WASHINGTON — Nov. 14, 2018 — Despite bipartisan support for federal funding, impressive research outcomes and state and local growth, evidence-based home visiting is still not reaching millions of pregnant and new mothers and families who could benefit from voluntary services in the home.

According to the 2018 Home Visiting Yearbook from the National Home Visiting Resource Center (NHVRC), about 18 million pregnant women and families (including more than 23 million children) could benefit from the information, resources and support offered by trained home visitors but were not being reached in 2017. The number of those who could benefit has held steady since 2015.

More than 300,000 families received evidence-based home visiting services in 2017 over the course of more than 3.5 million home visits. The 15 evidence-based models operating in the U.S. implemented visits in all 50 states, the District of Columbia, five territories, 25 tribal communities and 53 percent of U.S. counties last year.

Early childhood home visiting helps families meet children’s needs during the critical first five years of development. Results include improved outcomes and positive returns on investment for adults and children alike.

Tierra Heisle of Dayton, Ohio, is one mom who is grateful for home visiting. She was dealing with a high-risk pregnancy triggered by a prior medical condition and enrolled in the Nurse-Family Partnership program. “The home visiting nurse was there for everything, any and everything, personal advice, medical advice, all of it. She also helped me with looking for different schools to go to, which [one] was best for me. Now, I have my associate’s degree in health information management.”

Limited Resources Are an Obstacle to Reaching More Families

The Yearbook determined the potential need for home visiting by including all pregnant women and families with children under 6 years old and not yet in kindergarten in its estimates. That includes 16.8 million families with young children and 1.3 million pregnant women without young children, according to estimates from the American Community Survey.

Home visiting has great potential to improve the lives of all young children and families, yet limited resources restrict the number who receive services. To help states identify high-priority families, the Yearbook estimated the number and percentage of families who meet targeting criteria: families with infants, families and pregnant women with income below the poverty threshold, pregnant women and mothers under 21 years, single mothers and pregnant women, and parents and pregnant women with less than a high school education.

More than half (52 percent) of all pregnant women and families with children not yet in kindergarten meet any one of the five criteria above, and 22 percent meet two or more. On a state level, the percentage of high-priority families meeting one or more criteria ranges from 43 percent in Utah to 62 percent in Mississippi and New Mexico.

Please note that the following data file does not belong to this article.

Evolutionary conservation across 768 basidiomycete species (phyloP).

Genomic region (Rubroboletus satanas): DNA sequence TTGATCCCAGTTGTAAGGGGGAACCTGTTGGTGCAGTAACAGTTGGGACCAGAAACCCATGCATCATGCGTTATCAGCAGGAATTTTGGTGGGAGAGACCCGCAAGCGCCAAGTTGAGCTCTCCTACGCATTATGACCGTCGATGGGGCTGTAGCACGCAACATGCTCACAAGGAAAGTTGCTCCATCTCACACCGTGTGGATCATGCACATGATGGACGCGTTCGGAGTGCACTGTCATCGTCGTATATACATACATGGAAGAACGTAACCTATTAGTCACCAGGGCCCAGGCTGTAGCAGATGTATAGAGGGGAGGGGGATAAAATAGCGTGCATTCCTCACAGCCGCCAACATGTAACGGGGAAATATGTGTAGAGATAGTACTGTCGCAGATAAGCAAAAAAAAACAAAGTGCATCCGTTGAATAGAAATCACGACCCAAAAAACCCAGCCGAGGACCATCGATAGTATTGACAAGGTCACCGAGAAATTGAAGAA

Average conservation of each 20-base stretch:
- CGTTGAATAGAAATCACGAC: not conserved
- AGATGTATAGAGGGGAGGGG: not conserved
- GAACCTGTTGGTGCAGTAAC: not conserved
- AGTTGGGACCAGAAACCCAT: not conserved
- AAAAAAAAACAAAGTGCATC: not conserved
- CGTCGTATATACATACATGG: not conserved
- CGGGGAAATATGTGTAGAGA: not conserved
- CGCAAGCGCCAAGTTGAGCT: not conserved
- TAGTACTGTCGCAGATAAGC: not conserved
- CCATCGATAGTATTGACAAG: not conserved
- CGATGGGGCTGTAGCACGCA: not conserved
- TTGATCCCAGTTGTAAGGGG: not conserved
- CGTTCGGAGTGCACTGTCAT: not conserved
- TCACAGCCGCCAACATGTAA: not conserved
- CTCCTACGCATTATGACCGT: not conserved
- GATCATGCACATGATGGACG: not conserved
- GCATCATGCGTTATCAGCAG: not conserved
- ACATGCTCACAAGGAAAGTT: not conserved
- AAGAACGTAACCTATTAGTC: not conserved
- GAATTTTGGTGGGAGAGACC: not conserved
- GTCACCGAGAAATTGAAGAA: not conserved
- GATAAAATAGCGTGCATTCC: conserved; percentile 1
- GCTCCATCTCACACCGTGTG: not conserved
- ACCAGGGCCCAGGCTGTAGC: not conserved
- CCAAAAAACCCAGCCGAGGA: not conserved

“The estimates show that all states have large numbers of families who are likely to benefit from home visiting,” says NHVRC Deputy Project Director Allison Meisch, Ph.D. “Decades of research tell us that home visiting can improve outcomes for children and help parents achieve their own education and career goals as they strive for financial self-sufficiency.”

Policymakers See Home Visiting’s Value

The Yearbook is released on the heels of recent federal support for home visiting. Congress passed and President Donald Trump signed reauthorization for the federal Maternal, Infant, and Early Childhood Home Visiting Program (MIECHV) earlier in the year.

In 2017, MIECHV helped fund services for more than 81,000 families in states, territories and tribal communities, about a quarter of the total families served by home visiting that year.

State Activity

The Yearbook drills down and provides data for U.S. states and territories, examining their efforts to deliver home visiting services. States support home visiting by combining funds from tobacco settlements and taxes, lotteries and budget line items. With limited resources, states are working to expand the reach of home visiting and serve as many families as they can in a way that makes sense on a local level.

Collection Details

NHVRC released the first Yearbook in July 2017 and later released a follow-up Data Supplement. Since the release of the inaugural Yearbook, more models and states have provided data for inclusion.

NHVRC is a source for comprehensive information about early childhood home visiting; its growing evidence base; and its potential impact on children, families and communities. The center’s goal is to support sound decisions in policy and practice to help children and families thrive.

The 2018 Home Visiting Yearbook was developed by James Bell Associates in partnership with the Urban Institute. Support was provided by the Heising-Simons Foundation and the Robert Wood Johnson Foundation.

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